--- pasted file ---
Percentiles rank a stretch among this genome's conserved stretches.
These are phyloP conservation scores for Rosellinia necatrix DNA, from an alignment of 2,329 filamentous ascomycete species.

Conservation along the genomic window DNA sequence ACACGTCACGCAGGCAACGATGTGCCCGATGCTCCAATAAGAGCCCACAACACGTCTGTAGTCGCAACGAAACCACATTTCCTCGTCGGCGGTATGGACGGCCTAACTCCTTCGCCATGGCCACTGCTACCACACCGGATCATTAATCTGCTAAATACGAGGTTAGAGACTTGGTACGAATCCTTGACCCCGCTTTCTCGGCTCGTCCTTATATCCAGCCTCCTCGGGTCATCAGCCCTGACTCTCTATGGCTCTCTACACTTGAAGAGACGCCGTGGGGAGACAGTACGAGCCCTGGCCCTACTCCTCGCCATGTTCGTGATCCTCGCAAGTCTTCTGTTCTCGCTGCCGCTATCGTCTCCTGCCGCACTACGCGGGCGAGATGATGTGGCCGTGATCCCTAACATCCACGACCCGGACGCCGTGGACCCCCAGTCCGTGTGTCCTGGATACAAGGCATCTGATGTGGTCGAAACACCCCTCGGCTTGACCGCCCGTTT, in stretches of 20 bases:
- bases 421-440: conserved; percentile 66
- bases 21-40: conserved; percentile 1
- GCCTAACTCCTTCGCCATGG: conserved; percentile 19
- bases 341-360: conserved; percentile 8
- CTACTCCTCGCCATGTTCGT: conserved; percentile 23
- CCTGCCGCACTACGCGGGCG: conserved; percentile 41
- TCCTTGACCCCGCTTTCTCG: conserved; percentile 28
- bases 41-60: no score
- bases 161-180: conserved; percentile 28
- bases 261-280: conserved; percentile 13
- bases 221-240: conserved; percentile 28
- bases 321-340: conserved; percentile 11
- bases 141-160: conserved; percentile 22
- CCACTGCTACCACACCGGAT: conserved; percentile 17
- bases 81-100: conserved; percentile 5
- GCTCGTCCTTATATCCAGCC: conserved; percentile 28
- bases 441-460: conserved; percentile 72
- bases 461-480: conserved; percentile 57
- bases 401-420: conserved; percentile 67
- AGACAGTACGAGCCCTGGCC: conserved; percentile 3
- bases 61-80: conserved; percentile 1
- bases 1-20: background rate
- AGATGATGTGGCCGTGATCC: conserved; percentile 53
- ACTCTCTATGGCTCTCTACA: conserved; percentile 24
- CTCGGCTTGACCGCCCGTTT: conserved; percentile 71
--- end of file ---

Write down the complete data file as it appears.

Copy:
Percentiles rank a stretch among this genome's conserved stretches.
These are phyloP conservation scores for Rosellinia necatrix DNA, from an alignment of 2,329 filamentous ascomycete species.

Conservation along the genomic window DNA sequence ACACGTCACGCAGGCAACGATGTGCCCGATGCTCCAATAAGAGCCCACAACACGTCTGTAGTCGCAACGAAACCACATTTCCTCGTCGGCGGTATGGACGGCCTAACTCCTTCGCCATGGCCACTGCTACCACACCGGATCATTAATCTGCTAAATACGAGGTTAGAGACTTGGTACGAATCCTTGACCCCGCTTTCTCGGCTCGTCCTTATATCCAGCCTCCTCGGGTCATCAGCCCTGACTCTCTATGGCTCTCTACACTTGAAGAGACGCCGTGGGGAGACAGTACGAGCCCTGGCCCTACTCCTCGCCATGTTCGTGATCCTCGCAAGTCTTCTGTTCTCGCTGCCGCTATCGTCTCCTGCCGCACTACGCGGGCGAGATGATGTGGCCGTGATCCCTAACATCCACGACCCGGACGCCGTGGACCCCCAGTCCGTGTGTCCTGGATACAAGGCATCTGATGTGGTCGAAACACCCCTCGGCTTGACCGCCCGTTT, in stretches of 20 bases:
- bases 421-440: conserved; percentile 66
- bases 21-40: conserved; percentile 1
- GCCTAACTCCTTCGCCATGG: conserved; percentile 19
- bases 341-360: conserved; percentile 8
- CTACTCCTCGCCATGTTCGT: conserved; percentile 23
- CCTGCCGCACTACGCGGGCG: conserved; percentile 41
- TCCTTGACCCCGCTTTCTCG: conserved; percentile 28
- bases 41-60: no score
- bases 161-180: conserved; percentile 28
- bases 261-280: conserved; percentile 13
- bases 221-240: conserved; percentile 28
- bases 321-340: conserved; percentile 11
- bases 141-160: conserved; percentile 22
- CCACTGCTACCACACCGGAT: conserved; percentile 17
- bases 81-100: conserved; percentile 5
- GCTCGTCCTTATATCCAGCC: conserved; percentile 28
- bases 441-460: conserved; percentile 72
- bases 461-480: conserved; percentile 57
- bases 401-420: conserved; percentile 67
- AGACAGTACGAGCCCTGGCC: conserved; percentile 3
- bases 61-80: conserved; percentile 1
- bases 1-20: background rate
- AGATGATGTGGCCGTGATCC: conserved; percentile 53
- ACTCTCTATGGCTCTCTACA: conserved; percentile 24
- CTCGGCTTGACCGCCCGTTT: conserved; percentile 71